Recently, I was able to catch up with an expert in physical therapy and dance, Colorado-based Mieke Scripps. She studied dance and kinesiology at the University of Wisconsin while performing in the modern dance troop Li Chiao-Ping Dance. After her dance career, she received her doctorate in physical therapy from Northwestern University and then worked as a physical therapist for the New York City Ballet, the School of American Ballet, the Miami City Ballet, the Juilliard School, the Colorado Ballet Academy and on many Broadway shows. I was able to do an extensive three-part email interview with Dr. Scripps.
Diet Detective: So many of us are spending a good part of our day sitting in front of a computer. I'm sure there are precautions we can take; what are some of those?
Mieke Scripps: The goal while at your desk is to keep your body in alignment and out of pain. We always come back to finding the neutral spinal alignment and positioning ourselves so the skeleton not our ligaments and muscles takes our weight. Your positioning in relation to the keyboard and screen are crucial.
Here is a checklist of factors that will keep you comfortable while working those long, grueling hours at the computer.
1. Spine: You should be sitting on or slightly on the front edge of your sit bones. Maintain a small curve in the lower back, the sternum relaxed so it lines up with your pubic bone and your head just floating on your neck (which has a gentle curve in it).
2. Elbows: Upper arms at your sides (don't reach forward), elbows at about a 90-degree angle and, hopefully, supported by armrests.
3. Wrists: Think neutral, flexed neither up nor down but more as an extension of the forearm.
4. Chair seat: Slightly sloped forward to relieve the pressure spot at the front of the chair on the underside of the thighs. Seat height adjusted so your hips are at a 90- to 95-degree angle.
5. Feet: Firmly planted on the floor (or a small foot rest if you need it), and make sure you maintain a right angle at the knees. Don't cross your knees. Knees and feet should be at 90 degree angles. And you should have some weight-bearing through your feet; they should not be floating.
6. Computer screen: center of screen slightly below eye level.
7. Computer keyboard: Should feel most comfortable positioned slightly below elbow level, so that elbows maintain a 90-degree angle and the fingers can drop down to the keys.
Diet Detective: What about the “office chair?”
Mieke Scripps: When you buy a chair you should look for seven separate points:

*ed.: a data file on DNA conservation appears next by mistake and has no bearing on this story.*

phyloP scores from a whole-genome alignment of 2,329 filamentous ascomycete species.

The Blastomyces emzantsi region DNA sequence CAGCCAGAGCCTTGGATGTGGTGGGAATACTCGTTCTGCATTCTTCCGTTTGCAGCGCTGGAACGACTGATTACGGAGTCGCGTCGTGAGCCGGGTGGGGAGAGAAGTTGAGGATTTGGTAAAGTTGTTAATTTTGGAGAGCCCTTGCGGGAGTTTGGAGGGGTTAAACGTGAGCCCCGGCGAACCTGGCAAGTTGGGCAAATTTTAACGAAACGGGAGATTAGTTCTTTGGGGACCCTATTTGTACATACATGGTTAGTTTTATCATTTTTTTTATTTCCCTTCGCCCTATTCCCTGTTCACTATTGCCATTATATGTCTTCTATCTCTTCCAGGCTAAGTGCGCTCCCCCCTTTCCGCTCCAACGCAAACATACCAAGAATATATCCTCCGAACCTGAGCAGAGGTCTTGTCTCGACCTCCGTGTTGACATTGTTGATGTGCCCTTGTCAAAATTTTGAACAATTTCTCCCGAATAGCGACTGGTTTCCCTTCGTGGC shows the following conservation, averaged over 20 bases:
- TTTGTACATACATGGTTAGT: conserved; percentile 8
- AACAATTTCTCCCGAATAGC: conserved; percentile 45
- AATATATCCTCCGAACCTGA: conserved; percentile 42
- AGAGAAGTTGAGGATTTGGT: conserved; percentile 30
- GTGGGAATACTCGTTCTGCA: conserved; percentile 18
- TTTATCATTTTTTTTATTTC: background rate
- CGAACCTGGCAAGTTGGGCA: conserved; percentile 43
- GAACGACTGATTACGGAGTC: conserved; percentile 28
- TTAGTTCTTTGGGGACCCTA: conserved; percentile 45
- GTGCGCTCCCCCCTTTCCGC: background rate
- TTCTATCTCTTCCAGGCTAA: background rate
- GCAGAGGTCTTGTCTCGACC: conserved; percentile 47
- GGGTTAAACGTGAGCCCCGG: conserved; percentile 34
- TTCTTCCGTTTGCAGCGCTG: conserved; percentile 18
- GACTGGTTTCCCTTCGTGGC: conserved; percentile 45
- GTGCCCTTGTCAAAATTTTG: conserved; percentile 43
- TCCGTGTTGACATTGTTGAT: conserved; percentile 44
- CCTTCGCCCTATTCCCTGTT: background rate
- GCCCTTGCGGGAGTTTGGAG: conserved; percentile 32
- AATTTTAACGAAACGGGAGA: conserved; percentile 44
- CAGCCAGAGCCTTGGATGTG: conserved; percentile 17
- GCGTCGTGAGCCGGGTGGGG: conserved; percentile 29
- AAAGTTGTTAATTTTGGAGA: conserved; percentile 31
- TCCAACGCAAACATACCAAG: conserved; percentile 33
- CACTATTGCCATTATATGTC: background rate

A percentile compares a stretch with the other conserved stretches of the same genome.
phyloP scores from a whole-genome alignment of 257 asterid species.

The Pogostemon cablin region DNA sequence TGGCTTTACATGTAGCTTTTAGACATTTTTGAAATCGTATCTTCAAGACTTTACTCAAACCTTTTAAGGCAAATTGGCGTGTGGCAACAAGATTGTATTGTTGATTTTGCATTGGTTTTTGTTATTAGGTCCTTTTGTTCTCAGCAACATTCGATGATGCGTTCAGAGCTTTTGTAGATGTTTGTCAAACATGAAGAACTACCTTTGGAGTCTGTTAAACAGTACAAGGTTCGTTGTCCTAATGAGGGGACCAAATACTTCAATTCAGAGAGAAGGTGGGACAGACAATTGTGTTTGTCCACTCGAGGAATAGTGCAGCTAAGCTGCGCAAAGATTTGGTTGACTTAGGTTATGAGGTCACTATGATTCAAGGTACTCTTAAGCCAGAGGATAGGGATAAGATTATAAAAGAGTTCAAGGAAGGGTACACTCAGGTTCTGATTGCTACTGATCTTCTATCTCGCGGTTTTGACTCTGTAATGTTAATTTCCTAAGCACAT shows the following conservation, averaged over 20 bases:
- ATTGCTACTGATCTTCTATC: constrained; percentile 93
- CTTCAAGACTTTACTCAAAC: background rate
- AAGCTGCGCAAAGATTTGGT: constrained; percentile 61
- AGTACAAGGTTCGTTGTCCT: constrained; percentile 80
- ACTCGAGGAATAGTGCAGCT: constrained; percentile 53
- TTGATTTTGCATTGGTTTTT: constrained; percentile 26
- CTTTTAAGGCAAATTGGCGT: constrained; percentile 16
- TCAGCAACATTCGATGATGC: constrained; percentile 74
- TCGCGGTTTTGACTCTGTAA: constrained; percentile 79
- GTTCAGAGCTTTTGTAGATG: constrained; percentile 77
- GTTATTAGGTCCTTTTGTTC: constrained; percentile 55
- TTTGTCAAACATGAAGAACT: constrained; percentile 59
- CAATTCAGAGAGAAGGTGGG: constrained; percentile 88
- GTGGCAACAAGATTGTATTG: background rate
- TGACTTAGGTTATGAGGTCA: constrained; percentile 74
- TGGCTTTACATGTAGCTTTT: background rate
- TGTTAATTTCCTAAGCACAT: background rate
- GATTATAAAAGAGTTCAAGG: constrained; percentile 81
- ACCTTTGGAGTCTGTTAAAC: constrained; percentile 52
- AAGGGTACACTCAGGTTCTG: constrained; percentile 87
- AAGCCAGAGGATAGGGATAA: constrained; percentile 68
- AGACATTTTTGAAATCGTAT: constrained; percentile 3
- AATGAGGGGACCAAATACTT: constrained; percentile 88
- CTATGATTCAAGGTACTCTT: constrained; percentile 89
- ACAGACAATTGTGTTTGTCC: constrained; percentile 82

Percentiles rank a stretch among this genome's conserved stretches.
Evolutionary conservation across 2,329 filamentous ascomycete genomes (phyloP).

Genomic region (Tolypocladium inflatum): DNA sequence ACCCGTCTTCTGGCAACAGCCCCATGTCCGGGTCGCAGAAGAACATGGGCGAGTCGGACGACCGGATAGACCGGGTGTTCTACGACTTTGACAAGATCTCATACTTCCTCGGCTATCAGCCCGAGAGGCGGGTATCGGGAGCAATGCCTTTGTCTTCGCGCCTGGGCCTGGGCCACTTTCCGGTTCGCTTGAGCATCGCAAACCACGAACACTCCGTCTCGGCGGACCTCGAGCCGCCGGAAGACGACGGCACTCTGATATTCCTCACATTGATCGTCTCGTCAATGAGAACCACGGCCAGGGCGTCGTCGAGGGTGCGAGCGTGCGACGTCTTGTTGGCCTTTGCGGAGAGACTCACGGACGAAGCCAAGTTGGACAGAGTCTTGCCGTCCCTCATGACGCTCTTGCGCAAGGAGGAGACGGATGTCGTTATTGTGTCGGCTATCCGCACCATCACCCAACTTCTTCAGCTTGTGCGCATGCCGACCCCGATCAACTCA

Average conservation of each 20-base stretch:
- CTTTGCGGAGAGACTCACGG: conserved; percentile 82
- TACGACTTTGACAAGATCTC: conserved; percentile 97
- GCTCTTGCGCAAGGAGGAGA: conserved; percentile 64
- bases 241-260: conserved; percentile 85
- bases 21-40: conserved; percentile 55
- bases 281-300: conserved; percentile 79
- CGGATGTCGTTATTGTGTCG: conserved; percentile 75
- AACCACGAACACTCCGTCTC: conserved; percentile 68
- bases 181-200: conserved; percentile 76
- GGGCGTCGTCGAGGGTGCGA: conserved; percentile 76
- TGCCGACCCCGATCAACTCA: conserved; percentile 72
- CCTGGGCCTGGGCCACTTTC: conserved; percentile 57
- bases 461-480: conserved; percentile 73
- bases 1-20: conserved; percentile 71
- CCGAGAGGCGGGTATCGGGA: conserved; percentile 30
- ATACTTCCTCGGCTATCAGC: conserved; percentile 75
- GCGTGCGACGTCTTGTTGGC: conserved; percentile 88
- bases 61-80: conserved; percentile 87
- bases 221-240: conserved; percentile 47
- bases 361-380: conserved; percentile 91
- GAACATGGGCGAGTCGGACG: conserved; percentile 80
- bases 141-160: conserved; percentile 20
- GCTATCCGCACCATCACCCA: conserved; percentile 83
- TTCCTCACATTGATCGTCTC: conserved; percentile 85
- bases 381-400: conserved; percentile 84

1. Get a seat with hydraulic controls, which give you ease of adjustment. This will encourage you to adjust it "on the fly" rather than just put up with that annoying ache in your lower back.
2. A seat back that adjusts up/down and forward/backward. This will allow you to fit the seat to your back, rather than your back to the seat.
3. A seat back that is shaped to help maintain the curve in your lower back.
4. A seat pan that is rounded in the front. This will help to take pressure off the underside of the legs, allowing for better circulation. It also should tilt forward/backward.
5. A five-roller base for stability. This gives you confidence that the chair will not tip over when you extend your body and arms trying to snag that last doughnut.
6. A seat that adjusts in height, allowing you to control the amount your knees are flexed.
7. A seat that is an appropriate size for your body. Not too big or too small but just right.
Diet Detective: Any other tips?
Mieke Scripps: 1. Make sure the seat back gently supports the curves of your lower back. Also note that in order for the seat to do its job you must sit all the way back in your chair (repeat throughout the day).
2. The seat pan should angle your thighs slightly downward in relation to your torso (i.e., the angle of your torso to hips should be greater than 90 degrees).
3. The seat height should keep the angle of your knees at 90 degrees.
Diet Detective: Do you have a few tips to prevent slumping?
Mieke Scripps: First of all, follow the above listed steps to keep the spine in a neutral position when at all possible. When you do try to “sit up straight” try not to stick the chest forward, but just let the ribs gently rest over the pelvis with a soft sternum. Always try to sit at a table. A big problem now is with all of our portable electronics. It is nearly impossible to sit up straight while on a big couch or in bed.
When you sit, follow a few simple rules:
• Place your feet flat on the floor.
• Sit evenly on your sit bones (when you sit down, put your hands under your hips and rock side to side, you should be able to feel them).
• Don't collapse your chest. Lift it forward and up.
• Relax your shoulders down.
• Keep your head back over your shoulders.
• Lengthen the back of your neck (in other words, keep your chin down).
• Reach the top of your head to the ceiling.
• If you drew a line from head to seat on the side of your body it should run down the middle of your ear, through the center of your shoulder and end at the bony part of the side of the thigh bone.
• Don't sit for prolonged periods. Get up and move around. We were not meant to be sedentary.
• Last comment: Sitting up straight makes you feel better and gives you a brighter outlook on life.
Charles Stuart Platkin is a nutrition and public health advocate and founder of DietDetective.com.